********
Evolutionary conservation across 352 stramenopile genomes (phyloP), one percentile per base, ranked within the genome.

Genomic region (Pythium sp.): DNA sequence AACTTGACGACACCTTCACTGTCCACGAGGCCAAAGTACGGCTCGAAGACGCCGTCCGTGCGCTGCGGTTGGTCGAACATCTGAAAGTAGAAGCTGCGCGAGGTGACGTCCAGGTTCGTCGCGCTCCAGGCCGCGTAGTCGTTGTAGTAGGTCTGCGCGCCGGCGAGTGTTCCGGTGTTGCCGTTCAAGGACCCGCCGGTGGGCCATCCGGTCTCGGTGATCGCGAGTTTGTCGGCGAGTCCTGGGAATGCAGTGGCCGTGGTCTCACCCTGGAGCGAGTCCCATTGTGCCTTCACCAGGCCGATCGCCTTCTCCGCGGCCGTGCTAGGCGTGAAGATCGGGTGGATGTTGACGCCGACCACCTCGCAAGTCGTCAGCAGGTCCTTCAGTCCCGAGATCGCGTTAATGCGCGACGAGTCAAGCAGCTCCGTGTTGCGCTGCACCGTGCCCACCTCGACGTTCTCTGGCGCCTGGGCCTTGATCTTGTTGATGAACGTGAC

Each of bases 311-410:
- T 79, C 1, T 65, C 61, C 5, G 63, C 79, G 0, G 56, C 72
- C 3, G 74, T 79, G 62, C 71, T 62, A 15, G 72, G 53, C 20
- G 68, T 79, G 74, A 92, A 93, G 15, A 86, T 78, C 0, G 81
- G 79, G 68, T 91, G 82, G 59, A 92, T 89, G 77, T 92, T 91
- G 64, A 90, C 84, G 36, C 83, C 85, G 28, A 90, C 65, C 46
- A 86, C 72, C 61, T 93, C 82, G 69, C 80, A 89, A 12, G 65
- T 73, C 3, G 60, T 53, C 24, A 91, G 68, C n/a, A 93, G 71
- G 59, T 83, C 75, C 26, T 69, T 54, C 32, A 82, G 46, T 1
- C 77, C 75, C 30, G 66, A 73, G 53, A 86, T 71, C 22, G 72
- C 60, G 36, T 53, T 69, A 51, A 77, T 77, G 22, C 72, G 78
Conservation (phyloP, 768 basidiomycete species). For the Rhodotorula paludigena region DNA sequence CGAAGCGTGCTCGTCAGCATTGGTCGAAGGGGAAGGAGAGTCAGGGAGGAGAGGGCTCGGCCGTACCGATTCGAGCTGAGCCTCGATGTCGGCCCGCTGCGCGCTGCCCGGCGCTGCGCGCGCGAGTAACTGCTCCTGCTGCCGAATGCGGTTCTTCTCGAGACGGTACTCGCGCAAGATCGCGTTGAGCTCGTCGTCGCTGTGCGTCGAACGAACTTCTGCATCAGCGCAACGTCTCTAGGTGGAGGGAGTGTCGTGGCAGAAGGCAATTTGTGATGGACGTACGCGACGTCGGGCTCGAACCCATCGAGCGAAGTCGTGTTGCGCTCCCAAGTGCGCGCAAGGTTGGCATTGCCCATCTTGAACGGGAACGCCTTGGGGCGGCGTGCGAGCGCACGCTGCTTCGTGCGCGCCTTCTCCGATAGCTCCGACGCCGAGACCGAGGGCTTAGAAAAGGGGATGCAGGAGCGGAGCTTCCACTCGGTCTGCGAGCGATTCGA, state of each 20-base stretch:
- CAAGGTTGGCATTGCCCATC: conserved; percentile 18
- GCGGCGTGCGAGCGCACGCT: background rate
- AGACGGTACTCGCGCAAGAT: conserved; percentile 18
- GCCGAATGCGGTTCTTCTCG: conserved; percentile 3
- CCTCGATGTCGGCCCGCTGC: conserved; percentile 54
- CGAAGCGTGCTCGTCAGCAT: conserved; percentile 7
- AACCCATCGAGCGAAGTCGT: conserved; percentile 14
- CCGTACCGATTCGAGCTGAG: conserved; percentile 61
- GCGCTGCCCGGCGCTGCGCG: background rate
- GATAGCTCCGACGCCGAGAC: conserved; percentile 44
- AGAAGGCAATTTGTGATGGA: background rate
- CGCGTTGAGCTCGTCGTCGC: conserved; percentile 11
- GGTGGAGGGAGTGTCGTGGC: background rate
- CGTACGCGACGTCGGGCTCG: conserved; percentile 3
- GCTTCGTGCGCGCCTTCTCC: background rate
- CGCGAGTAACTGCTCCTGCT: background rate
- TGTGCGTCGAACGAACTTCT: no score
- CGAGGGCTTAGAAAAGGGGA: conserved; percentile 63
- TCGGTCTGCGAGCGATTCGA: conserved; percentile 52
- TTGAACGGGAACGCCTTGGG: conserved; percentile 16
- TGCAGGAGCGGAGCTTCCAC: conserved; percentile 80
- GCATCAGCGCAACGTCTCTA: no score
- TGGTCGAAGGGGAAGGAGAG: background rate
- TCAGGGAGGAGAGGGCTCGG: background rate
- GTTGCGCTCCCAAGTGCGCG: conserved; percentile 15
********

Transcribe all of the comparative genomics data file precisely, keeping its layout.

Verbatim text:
Evolutionary conservation across 352 stramenopile genomes (phyloP), one percentile per base, ranked within the genome.

Genomic region (Pythium sp.): DNA sequence AACTTGACGACACCTTCACTGTCCACGAGGCCAAAGTACGGCTCGAAGACGCCGTCCGTGCGCTGCGGTTGGTCGAACATCTGAAAGTAGAAGCTGCGCGAGGTGACGTCCAGGTTCGTCGCGCTCCAGGCCGCGTAGTCGTTGTAGTAGGTCTGCGCGCCGGCGAGTGTTCCGGTGTTGCCGTTCAAGGACCCGCCGGTGGGCCATCCGGTCTCGGTGATCGCGAGTTTGTCGGCGAGTCCTGGGAATGCAGTGGCCGTGGTCTCACCCTGGAGCGAGTCCCATTGTGCCTTCACCAGGCCGATCGCCTTCTCCGCGGCCGTGCTAGGCGTGAAGATCGGGTGGATGTTGACGCCGACCACCTCGCAAGTCGTCAGCAGGTCCTTCAGTCCCGAGATCGCGTTAATGCGCGACGAGTCAAGCAGCTCCGTGTTGCGCTGCACCGTGCCCACCTCGACGTTCTCTGGCGCCTGGGCCTTGATCTTGTTGATGAACGTGAC

Each of bases 311-410:
- T 79, C 1, T 65, C 61, C 5, G 63, C 79, G 0, G 56, C 72
- C 3, G 74, T 79, G 62, C 71, T 62, A 15, G 72, G 53, C 20
- G 68, T 79, G 74, A 92, A 93, G 15, A 86, T 78, C 0, G 81
- G 79, G 68, T 91, G 82, G 59, A 92, T 89, G 77, T 92, T 91
- G 64, A 90, C 84, G 36, C 83, C 85, G 28, A 90, C 65, C 46
- A 86, C 72, C 61, T 93, C 82, G 69, C 80, A 89, A 12, G 65
- T 73, C 3, G 60, T 53, C 24, A 91, G 68, C n/a, A 93, G 71
- G 59, T 83, C 75, C 26, T 69, T 54, C 32, A 82, G 46, T 1
- C 77, C 75, C 30, G 66, A 73, G 53, A 86, T 71, C 22, G 72
- C 60, G 36, T 53, T 69, A 51, A 77, T 77, G 22, C 72, G 78
Conservation (phyloP, 768 basidiomycete species). For the Rhodotorula paludigena region DNA sequence CGAAGCGTGCTCGTCAGCATTGGTCGAAGGGGAAGGAGAGTCAGGGAGGAGAGGGCTCGGCCGTACCGATTCGAGCTGAGCCTCGATGTCGGCCCGCTGCGCGCTGCCCGGCGCTGCGCGCGCGAGTAACTGCTCCTGCTGCCGAATGCGGTTCTTCTCGAGACGGTACTCGCGCAAGATCGCGTTGAGCTCGTCGTCGCTGTGCGTCGAACGAACTTCTGCATCAGCGCAACGTCTCTAGGTGGAGGGAGTGTCGTGGCAGAAGGCAATTTGTGATGGACGTACGCGACGTCGGGCTCGAACCCATCGAGCGAAGTCGTGTTGCGCTCCCAAGTGCGCGCAAGGTTGGCATTGCCCATCTTGAACGGGAACGCCTTGGGGCGGCGTGCGAGCGCACGCTGCTTCGTGCGCGCCTTCTCCGATAGCTCCGACGCCGAGACCGAGGGCTTAGAAAAGGGGATGCAGGAGCGGAGCTTCCACTCGGTCTGCGAGCGATTCGA, state of each 20-base stretch:
- CAAGGTTGGCATTGCCCATC: conserved; percentile 18
- GCGGCGTGCGAGCGCACGCT: background rate
- AGACGGTACTCGCGCAAGAT: conserved; percentile 18
- GCCGAATGCGGTTCTTCTCG: conserved; percentile 3
- CCTCGATGTCGGCCCGCTGC: conserved; percentile 54
- CGAAGCGTGCTCGTCAGCAT: conserved; percentile 7
- AACCCATCGAGCGAAGTCGT: conserved; percentile 14
- CCGTACCGATTCGAGCTGAG: conserved; percentile 61
- GCGCTGCCCGGCGCTGCGCG: background rate
- GATAGCTCCGACGCCGAGAC: conserved; percentile 44
- AGAAGGCAATTTGTGATGGA: background rate
- CGCGTTGAGCTCGTCGTCGC: conserved; percentile 11
- GGTGGAGGGAGTGTCGTGGC: background rate
- CGTACGCGACGTCGGGCTCG: conserved; percentile 3
- GCTTCGTGCGCGCCTTCTCC: background rate
- CGCGAGTAACTGCTCCTGCT: background rate
- TGTGCGTCGAACGAACTTCT: no score
- CGAGGGCTTAGAAAAGGGGA: conserved; percentile 63
- TCGGTCTGCGAGCGATTCGA: conserved; percentile 52
- TTGAACGGGAACGCCTTGGG: conserved; percentile 16
- TGCAGGAGCGGAGCTTCCAC: conserved; percentile 80
- GCATCAGCGCAACGTCTCTA: no score
- TGGTCGAAGGGGAAGGAGAG: background rate
- TCAGGGAGGAGAGGGCTCGG: background rate
- GTTGCGCTCCCAAGTGCGCG: conserved; percentile 15